Why "Identity" Wine Makes Itself Naturally at La Stoppa & Dinavolo

A few days after finishing the harvest, Elena Pantaleoni (owner of La Stoppa) and Giulio Armani (her partner at La Stoppa, who also makes wine from his own Dinavolo vineyards) seemed relaxed.

Why? “Because if you understand where you are and make wine that is completely coherent with that,” Elena said, “the wines make themselves naturally. There’s not much to do.”
But it wasn’t always like that here. Elena’s father bought La Stoppa in 1973 from Mr. Ageno, a lawyer from Genoa, who had planted Pinot Noir, Cabernet Sauvignon, Syrah, Chardonnay and Sauvignon Blanc. Back when he started, France was the standard of excellence then, so he chose French varieties.

“When Giulio and I first took over La Stoppa in the nineties,” Elena explained, “we had to work hardest to make the Pinot Noir. But making sparkling white wine, Chardonnay and Sauvignon Blanc wasn’t much easier. What an effort!”

Over the last thirty years, Elena and Giulio have pulled out almost all of the international varieties to plant local ones like Bonarda, Barbera, Ortruga, Malvasia di Candia Aromatica. These local varieties flourish because they are perfectly suited to the local soil and climate.

We sat down to taste the what Elena calls “identity” wines, wines that express the essence of their terroir naturally. Both La Stoppa and Dinavolo are certified organic, use natural methods in the cellar and add only a tiny amount of sulfites at bottling. What else gives the wines “identity”?

We needed lunch to get into that, beginning with an aperitivo of organic bread, local artisan salami and parmesan cheese…
…paired first with Giulio’s Dinavolino Vino Bianco 2015 , a skin contact wine from a mix of native white varieties: 25% Malavasia di Candia Aromatica, 25% Marsanne, 25% Ortugo, 25% yet-unknown varietal. Giulio ferments the grapes in stainless steel in the La Stoppa cellar, but the grapes are grown a few kilometers away in very different terroir: sandy limestone soil at 300-450 meters with cooler temperatures than La Stoppa. It was fresh, dry and light (12% alcohol) but with complexity and a nice touch of aromaticity, perfect before the meal.

The 2015 (no label) had just been bottled and had barely gotten over its “angry” reaction to that process. The 2014 had settled itself nicely. Coming from a more cool, rainy vintage, it was more restrained and lighter (11.5%) but still delicate, aromatic, complex and wonderfully fresh.

With the tortelloni, we delved into La Stoppa wines. Elena pointed out that the Valley of the Trebbia has clay/limestone soil and hot, dry, sunny weather, almost like southern Italy. It produces wines with long aging capacity with the most famous and historic pairing being Bonarda/Barbera.
La Stoppa makes Trebbiolo (both still and sparkling), a version of the pairing meant to be drunk young even lightly chilled (an ideal summer red). But La Stoppa’s flagship for Bonarda/Barbera is La Stoppa La Macchiona Emilia IGT. Elena brought out a 2005: rich and complex but not heavy (13.5% alcohol) with lots of fresh acidity. It is what Italians call un grande vino, a great wine because of its elegance and aging capacity (and after 11 years, it wasn’t showing any signs of flagging). It comes from grapes grown on 60-year old vines, fermented in stainless steel with a 30-day maceration and aged for a year in large oak barrels and at least two years in the bottle.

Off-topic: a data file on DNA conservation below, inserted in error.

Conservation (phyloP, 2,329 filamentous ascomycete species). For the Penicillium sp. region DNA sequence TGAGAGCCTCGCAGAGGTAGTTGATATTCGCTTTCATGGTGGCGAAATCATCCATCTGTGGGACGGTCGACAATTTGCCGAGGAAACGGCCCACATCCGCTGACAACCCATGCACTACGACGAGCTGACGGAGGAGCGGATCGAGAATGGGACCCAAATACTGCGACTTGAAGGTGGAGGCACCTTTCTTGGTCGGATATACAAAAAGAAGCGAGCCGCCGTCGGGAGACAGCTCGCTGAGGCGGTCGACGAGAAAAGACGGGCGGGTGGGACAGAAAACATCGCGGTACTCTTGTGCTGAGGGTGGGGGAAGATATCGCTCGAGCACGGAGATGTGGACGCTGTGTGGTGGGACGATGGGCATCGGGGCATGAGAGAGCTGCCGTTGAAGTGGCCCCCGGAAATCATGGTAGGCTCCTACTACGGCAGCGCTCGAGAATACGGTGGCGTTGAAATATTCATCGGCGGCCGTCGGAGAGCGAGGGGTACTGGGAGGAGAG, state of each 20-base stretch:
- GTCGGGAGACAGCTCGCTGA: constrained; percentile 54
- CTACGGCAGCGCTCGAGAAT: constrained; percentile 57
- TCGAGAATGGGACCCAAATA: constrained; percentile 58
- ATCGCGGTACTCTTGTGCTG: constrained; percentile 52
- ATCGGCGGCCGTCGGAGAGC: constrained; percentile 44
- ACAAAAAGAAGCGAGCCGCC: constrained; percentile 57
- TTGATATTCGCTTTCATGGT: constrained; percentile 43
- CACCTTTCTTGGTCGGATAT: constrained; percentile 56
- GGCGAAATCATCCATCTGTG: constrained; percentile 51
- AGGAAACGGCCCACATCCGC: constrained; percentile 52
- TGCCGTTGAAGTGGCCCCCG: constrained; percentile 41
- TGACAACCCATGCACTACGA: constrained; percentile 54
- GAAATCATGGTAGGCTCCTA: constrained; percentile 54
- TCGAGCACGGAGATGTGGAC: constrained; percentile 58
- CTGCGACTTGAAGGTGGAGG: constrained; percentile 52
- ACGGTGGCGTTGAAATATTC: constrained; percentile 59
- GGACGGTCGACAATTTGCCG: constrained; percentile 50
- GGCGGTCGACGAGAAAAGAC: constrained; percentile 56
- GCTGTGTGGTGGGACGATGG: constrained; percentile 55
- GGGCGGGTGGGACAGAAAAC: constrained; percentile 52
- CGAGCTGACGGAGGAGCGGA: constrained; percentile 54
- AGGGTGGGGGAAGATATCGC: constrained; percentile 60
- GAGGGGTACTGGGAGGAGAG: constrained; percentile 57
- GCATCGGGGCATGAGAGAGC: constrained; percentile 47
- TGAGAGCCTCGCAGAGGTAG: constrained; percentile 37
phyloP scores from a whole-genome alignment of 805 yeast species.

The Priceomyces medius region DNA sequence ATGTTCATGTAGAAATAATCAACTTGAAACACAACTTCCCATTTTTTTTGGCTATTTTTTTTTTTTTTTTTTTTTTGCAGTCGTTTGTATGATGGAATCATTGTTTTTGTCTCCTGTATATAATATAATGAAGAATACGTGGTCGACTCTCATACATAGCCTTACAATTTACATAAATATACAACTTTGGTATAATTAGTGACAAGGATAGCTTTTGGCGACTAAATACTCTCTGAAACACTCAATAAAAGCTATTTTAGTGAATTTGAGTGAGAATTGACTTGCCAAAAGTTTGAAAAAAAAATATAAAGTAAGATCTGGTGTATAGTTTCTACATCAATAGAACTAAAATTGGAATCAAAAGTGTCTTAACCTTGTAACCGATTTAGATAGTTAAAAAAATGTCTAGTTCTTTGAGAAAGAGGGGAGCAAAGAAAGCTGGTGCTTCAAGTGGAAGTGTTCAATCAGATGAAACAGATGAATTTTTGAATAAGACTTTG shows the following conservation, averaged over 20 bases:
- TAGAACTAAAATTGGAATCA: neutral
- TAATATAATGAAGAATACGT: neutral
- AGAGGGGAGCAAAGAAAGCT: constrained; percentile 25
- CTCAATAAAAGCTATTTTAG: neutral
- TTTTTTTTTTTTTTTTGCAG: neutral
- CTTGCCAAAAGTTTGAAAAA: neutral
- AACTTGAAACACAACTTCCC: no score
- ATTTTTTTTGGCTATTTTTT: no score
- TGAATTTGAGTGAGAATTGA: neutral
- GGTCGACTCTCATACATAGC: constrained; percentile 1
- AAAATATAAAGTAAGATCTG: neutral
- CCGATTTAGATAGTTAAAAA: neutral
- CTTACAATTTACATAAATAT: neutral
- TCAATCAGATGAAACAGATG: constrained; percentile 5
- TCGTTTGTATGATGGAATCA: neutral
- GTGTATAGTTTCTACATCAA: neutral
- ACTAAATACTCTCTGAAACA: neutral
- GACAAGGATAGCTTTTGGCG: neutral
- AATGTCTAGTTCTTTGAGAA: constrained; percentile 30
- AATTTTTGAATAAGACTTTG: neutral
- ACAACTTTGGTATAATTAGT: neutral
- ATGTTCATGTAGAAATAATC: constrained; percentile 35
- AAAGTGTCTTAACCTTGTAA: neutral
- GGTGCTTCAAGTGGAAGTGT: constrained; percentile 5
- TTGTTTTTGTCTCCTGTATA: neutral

Next, we tasted Barbera della Stoppa Emilia IGT 2006. Even though the variety is local, Elena is phasing out the single variety in order to use all of La Stoppa’s Barbera in the Bonarda/Barbera mix of either Trebbiolo or La Macchiona. The Barbera was delicious with dark fruitiness, noble tannins and lots of acidity, but it doesn’t fit her strict definition of an “identity” wine.

“Barbera is a variety that is most associated with Piemonte, but it’s considered secondary wherever Nebbiolo is king,” she explained,”Someone like Giuseppe Rinaldi doesn’t think about making ‘great’ Barbera D’Alba.” She continued saying that outside of the Barolo zone, there are winegrowers like Trinchero who make Barbera D’Asti as a ‘great wine’. In her opinion, Barbera from Emilia, no matter how good it is, can’t compete with Barbara like that any more than it compete with Cabernet Sauvignon made in Bordeaux.

After the reds, we finished with an astounding bottle of white: La Stoppa Ageno 2004, a skin contact wine with lots of structure and capacity to age. Made mostly with Malvasia and Ortruga, it was a rich glass of paradoxes: dry and tannic but aromatic and fresh. Elena pointed out that virtually the same grape varieties planted only a few kilometers from the Dinavolo vineyards produce an entirely different wine because of significant differences in soil, climate and altitude as well as choices in the cellar. While Dinavolino macerates 1-2 weeks on the skins and is made in stainless steel, Ageno stays 30 days on the skins, ferments in stainless steel but then ages half in stainless steel, half in barriques, followed by two years in the bottle.

Ageno, particularly after 12 years in the cellar, was ideal at the end of the meal with a plate of aged cheeses (while Dinavolino had worked perfectly at the beginning.) “Identity” wines at their best.

October, 2016

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Tags: 25% Malavasia di Candia Aromatica, 25% Marsanne, 25% Ortugo, 25% yet-unknown varietal, barbera, Barbera della Stoppa Emilia IGT 200, bonarda, Bonarda/Barbera, certified organic, Dinavolino Vino Bianco 2015, Dinavolo, Dinavolo vineyards, Elena Pantaleoni, Giulio Armani, Identity Wine, la stoppa, La Stoppa Ageno 2004, La Stoppa La Macchiona Emilia IGT, Malvasia di Candia Aromatica, natural methods, Ortruga, sandy limestone, Valley of the Trebbia
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